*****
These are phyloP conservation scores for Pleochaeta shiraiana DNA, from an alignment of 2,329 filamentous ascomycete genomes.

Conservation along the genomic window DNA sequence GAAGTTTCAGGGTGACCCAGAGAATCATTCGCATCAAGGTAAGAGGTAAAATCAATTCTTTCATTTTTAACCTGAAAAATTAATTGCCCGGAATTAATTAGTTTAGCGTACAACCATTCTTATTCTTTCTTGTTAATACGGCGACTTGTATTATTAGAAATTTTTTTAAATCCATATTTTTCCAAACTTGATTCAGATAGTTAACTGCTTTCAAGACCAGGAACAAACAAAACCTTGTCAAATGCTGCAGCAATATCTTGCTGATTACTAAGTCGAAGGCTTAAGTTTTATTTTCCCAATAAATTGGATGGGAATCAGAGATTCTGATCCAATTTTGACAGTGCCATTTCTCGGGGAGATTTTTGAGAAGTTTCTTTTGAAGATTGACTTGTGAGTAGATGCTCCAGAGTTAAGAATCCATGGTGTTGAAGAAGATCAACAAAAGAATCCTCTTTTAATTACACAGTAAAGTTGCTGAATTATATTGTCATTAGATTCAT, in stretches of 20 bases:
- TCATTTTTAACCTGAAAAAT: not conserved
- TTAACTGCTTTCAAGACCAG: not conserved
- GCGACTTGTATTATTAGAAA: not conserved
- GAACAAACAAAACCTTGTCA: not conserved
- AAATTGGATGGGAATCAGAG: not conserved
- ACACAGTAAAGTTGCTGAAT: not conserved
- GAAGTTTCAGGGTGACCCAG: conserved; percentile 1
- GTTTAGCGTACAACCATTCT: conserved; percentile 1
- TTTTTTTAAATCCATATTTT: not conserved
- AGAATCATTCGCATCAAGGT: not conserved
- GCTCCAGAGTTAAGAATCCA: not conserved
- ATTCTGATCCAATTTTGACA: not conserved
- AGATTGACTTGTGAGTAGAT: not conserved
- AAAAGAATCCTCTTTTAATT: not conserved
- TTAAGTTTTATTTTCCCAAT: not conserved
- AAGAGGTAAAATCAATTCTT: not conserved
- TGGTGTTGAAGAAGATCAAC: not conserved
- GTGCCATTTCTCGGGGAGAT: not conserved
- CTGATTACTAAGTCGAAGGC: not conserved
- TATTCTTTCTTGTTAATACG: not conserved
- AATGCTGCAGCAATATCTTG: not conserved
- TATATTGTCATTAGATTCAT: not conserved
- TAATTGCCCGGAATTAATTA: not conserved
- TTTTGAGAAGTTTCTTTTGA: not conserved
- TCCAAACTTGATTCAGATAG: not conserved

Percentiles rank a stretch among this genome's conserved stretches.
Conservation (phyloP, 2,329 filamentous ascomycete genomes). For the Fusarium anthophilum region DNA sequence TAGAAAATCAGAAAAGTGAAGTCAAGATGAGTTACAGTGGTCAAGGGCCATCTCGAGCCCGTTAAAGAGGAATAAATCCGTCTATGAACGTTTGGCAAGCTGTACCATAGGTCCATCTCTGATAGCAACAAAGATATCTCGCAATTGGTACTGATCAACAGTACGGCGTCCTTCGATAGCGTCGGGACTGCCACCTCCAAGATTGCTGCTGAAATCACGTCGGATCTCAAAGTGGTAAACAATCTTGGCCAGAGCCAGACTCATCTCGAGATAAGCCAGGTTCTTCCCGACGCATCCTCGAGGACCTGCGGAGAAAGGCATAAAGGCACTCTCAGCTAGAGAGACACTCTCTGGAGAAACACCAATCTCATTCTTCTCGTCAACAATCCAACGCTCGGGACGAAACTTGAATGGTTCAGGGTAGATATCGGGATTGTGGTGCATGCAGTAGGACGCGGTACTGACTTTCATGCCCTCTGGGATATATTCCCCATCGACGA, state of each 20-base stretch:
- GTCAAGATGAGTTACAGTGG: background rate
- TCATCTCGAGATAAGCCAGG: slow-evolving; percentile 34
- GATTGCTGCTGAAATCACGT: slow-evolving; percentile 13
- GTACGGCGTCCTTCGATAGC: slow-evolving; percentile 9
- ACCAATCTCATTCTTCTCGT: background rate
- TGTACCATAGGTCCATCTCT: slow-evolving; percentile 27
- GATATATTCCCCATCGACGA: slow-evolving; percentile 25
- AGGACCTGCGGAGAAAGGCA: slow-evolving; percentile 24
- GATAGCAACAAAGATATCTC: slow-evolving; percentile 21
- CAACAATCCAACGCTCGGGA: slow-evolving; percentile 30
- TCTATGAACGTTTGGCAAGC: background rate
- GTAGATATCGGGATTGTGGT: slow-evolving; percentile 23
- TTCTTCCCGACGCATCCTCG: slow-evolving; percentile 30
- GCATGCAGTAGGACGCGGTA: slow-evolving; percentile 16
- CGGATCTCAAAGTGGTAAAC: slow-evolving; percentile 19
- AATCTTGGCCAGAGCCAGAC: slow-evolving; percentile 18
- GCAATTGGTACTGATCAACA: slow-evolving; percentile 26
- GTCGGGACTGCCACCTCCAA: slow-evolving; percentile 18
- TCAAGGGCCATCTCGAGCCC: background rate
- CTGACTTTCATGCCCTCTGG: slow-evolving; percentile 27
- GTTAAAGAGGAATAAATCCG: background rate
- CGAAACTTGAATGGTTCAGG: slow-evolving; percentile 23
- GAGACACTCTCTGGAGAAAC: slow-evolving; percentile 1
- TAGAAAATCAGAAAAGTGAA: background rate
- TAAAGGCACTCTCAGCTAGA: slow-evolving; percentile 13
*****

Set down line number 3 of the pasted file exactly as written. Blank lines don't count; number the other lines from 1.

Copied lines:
- TCATTTTTAACCTGAAAAAT: not conserved